The exhibition called ‘The Chamba Rumal: Life to a dying art’ has on display recreated masterpieces, each one unique in its art composition and colour combination and of course to the artiste. Yet, most of them have a similar base of unbleached muslin cloth and the theme based on the legends of Krishna.
“These artistes have combined beauty with everyday life. I really liked the painting of animals. They have used vibrant colours and created a joyful life. It’s a feast to eyes,” said Prabha Chand, who had come to visit the exhibition
Commending the efforts, Padmini Vipin, a visitor said, “It’s outstanding to revive the art. This is an exemplary work. I think all it needs is to be marketed really well.”
Five women embroiders and a miniature painting artist of Charu have also come down to Delhi from Chamba to show what it takes to make a ‘rumal’. Masto Devi, 40, a state award winner, has been associated with the revival project for 15 years. She was among 29 craftsperson who were retrained. The trainees would get a stipend of Rs500 each.
“Later, I was appointed as a teacher at the centre. I now teach and make Chamba ‘rumal’,” says she. The project is also directly helping women to earn their living through this traditional art.
Masto joined the centre when her husband passed away and had three little kids to look after.
“Initially I used to work in my spare time from home. I used to earn Rs1,000 a month to begin with then it gradually increased to Rs2,000 to Rs3,000 a month. Now my children are grown up. I get my salary of a teacher at the centre and apart from that I’m paid for whatever individual ‘rumal’ I make. So in a way I earn Rs10,000 a month on an average,” said Masto Devi while putting her needle through a handkerchief.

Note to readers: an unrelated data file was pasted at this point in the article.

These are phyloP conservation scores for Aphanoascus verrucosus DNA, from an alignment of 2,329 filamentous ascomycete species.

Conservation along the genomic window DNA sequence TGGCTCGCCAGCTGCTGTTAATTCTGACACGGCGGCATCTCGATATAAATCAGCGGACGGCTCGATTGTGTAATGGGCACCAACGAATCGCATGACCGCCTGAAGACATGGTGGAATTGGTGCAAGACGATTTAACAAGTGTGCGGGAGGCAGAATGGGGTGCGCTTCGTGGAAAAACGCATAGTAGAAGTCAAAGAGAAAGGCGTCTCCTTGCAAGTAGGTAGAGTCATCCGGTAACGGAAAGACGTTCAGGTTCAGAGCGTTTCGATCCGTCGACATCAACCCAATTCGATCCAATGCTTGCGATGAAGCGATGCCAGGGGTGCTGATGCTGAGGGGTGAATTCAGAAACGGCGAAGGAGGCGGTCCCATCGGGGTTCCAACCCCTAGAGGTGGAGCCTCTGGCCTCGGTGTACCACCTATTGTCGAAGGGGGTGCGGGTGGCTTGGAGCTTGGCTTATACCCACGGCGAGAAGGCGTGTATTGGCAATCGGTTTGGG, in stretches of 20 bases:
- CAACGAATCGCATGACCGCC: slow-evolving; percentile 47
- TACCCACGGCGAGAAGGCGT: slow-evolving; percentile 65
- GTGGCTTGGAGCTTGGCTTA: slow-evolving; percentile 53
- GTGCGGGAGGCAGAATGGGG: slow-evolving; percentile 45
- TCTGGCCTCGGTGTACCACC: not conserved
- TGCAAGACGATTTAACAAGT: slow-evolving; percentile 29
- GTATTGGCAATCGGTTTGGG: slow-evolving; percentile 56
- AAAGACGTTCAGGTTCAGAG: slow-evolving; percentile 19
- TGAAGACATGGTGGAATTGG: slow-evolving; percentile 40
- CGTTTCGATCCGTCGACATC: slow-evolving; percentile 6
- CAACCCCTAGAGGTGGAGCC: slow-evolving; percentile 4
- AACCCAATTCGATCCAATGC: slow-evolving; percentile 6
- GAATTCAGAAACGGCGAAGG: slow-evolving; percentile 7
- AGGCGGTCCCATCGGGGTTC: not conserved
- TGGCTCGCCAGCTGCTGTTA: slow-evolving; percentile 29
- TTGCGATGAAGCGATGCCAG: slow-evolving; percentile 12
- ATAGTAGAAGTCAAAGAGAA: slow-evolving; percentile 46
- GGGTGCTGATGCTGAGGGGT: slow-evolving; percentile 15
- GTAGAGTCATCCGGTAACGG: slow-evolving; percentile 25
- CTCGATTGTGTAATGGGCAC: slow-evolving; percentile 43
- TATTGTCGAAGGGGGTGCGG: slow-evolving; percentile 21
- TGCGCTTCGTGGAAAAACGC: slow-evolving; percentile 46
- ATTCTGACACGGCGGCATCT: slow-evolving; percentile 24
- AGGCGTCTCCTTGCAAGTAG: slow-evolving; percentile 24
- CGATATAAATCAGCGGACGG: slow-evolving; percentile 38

For Indu Sharma,28, opening of Charu was a blessing in disguise. She joined the centre in 2002 as a trainee when the responsibility of looking after her family fell on her after the demise of her father.
“I was the eldest among my five siblings. I thought if I take training I can support my family as I would get stipend. Later, I started earning Rs1,500 to Rs2,000 a month as I was very slow in embroidering. But later I started earning Rs 4,000 a month,” says Indu who is still associated with the project after getting married and having a son.
Parikshit Sharma, a miniature paining artist, skillfully draws on fine handspun and hand woven unbleached muslin for women to embroider upon those ‘compositions using untwisted coloured silk floss’.
While here in Delhi they are willingly imparting their skills to anyone who is interested in the art. Arudhana Jain is one such who is learning the long and short of the stitches. She has already got paintings drawn on a piece of cloth she has got with her.
“I like this style of embroidery very much. I’m learning the basics of the embroidery,” says she but wonders if she’d be able to finish her handkerchief in a year or so?
But those seasoned artisans who are quick to complete a ‘rumal’ in two-three days time are waiting for a bigger and specialised market to reach the connoisseurs of Chamba ‘rumals’ known as “paintings in embroidery”.